Keep reading... Show less
7

Featuring a shining collaboration with Terry Riley, the Del Sol String Quartet have produced an excellent new music recording during their 25 years as an ensemble.

Dark Queen Mantra, both the composition and the album itself, represent a collaboration between the Del Sol String Quartet and legendary composer Terry Riley. Now in their 25th year, Del Sol have consistently championed modern music through their extensive recordings (11 to date), community and educational outreach efforts, and performances stretching from concert halls and the Library of Congress to San Francisco dance clubs. Riley, a defining figure of minimalist music, has continually infused his compositions with elements of jazz and traditional Indian elements such as raga melodies and rhythms. Featuring two contributions from Riley, as well as one from former Riley collaborator Stefano Scodanibbio, Dark Queen Mantra continues Del Sol's objective of exploring new avenues for the string quartet format.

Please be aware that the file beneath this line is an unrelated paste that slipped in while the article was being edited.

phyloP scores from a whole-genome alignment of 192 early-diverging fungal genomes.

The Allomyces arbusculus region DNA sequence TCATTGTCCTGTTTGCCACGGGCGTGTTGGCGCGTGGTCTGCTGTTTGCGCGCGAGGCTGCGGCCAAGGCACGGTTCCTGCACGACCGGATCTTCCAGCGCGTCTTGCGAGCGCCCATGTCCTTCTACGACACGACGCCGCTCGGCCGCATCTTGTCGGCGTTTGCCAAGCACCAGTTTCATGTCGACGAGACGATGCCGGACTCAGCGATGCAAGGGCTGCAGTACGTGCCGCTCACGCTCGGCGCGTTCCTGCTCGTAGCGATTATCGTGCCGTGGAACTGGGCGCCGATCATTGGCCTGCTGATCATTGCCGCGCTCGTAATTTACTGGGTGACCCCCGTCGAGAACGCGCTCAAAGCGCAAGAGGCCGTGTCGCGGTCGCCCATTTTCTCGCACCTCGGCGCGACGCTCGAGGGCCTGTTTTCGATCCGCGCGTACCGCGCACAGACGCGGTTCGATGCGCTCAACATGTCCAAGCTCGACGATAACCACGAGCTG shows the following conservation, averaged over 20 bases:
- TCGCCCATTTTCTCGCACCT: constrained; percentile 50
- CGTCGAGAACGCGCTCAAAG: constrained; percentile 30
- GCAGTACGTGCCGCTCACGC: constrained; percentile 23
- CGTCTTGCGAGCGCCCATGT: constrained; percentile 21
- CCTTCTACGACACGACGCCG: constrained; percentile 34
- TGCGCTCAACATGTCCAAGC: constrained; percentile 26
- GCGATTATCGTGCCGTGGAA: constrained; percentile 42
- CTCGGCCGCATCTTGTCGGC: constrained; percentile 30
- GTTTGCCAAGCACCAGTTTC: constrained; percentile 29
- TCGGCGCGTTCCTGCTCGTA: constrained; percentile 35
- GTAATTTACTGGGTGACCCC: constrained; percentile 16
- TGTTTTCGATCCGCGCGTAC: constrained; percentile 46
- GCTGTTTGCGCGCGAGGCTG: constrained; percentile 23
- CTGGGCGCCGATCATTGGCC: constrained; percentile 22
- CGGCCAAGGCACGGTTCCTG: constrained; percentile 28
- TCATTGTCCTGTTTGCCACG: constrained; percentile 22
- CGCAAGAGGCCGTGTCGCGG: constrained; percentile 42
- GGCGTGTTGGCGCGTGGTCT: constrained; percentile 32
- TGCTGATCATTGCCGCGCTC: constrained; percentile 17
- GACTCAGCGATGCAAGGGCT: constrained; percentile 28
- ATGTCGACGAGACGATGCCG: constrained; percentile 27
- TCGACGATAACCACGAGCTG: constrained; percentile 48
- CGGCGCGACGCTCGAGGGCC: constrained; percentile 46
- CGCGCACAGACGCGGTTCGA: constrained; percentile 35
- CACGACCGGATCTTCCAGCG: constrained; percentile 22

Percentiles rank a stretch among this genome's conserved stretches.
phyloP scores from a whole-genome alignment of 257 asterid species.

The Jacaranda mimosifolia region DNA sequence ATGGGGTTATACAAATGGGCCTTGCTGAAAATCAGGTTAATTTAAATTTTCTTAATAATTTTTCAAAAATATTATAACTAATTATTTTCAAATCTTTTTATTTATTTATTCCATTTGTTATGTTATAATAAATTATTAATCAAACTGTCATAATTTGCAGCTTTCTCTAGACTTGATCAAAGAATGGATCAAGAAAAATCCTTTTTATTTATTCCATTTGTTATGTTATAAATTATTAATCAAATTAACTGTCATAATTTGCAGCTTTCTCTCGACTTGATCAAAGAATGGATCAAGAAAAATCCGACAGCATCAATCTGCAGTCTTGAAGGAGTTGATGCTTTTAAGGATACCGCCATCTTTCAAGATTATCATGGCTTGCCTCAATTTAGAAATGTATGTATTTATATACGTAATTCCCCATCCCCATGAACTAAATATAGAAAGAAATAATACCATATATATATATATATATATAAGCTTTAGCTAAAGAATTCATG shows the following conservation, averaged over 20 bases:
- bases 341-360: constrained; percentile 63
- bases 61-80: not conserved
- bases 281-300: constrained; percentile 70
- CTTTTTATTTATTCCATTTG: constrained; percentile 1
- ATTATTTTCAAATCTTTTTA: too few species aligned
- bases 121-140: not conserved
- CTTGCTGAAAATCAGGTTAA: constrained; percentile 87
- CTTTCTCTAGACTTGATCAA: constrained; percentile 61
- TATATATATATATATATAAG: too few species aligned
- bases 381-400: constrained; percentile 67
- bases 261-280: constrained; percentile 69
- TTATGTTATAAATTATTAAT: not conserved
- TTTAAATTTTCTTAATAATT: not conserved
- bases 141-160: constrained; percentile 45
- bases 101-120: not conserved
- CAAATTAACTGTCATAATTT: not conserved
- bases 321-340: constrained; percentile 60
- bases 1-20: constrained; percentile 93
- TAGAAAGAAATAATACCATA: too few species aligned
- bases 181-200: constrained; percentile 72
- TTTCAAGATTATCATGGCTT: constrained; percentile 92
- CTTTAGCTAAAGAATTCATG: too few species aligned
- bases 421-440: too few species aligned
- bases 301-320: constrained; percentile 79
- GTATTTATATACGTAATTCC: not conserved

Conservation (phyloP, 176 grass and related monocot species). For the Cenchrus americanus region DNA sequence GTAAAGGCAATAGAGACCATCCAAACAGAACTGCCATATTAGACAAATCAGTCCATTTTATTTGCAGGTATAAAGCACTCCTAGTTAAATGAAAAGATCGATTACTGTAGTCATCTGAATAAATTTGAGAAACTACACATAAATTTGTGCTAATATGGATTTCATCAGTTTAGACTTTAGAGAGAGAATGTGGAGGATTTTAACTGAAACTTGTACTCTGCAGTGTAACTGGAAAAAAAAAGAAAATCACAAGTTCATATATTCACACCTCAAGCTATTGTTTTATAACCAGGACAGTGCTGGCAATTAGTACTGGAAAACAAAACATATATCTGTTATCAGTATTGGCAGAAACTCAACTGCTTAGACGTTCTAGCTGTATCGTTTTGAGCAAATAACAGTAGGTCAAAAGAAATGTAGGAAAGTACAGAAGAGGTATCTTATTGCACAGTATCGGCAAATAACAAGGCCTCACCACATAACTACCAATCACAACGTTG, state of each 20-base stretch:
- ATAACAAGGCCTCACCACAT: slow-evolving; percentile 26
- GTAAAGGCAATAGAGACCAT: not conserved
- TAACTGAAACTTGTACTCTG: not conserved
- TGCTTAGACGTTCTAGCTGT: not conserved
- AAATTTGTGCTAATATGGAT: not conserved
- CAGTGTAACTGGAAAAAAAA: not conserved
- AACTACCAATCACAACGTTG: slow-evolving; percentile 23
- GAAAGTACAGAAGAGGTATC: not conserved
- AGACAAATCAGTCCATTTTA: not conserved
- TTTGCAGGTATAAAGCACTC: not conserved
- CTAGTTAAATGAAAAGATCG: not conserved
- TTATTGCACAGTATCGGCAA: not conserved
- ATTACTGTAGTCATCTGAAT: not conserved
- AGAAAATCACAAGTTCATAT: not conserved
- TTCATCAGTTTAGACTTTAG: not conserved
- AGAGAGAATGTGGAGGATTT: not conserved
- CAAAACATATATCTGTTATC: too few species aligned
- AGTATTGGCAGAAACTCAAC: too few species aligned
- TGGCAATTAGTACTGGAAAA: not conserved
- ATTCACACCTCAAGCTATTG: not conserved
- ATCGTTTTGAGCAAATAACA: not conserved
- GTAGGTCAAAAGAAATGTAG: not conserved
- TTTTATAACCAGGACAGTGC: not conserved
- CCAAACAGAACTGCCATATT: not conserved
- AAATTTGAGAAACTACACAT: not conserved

Keep reading... Show less
9
Pop Ten
Mixed Media
PM Picks

© 1999-2017 Popmatters.com. All rights reserved.
Popmatters is wholly independently owned and operated.

rating-image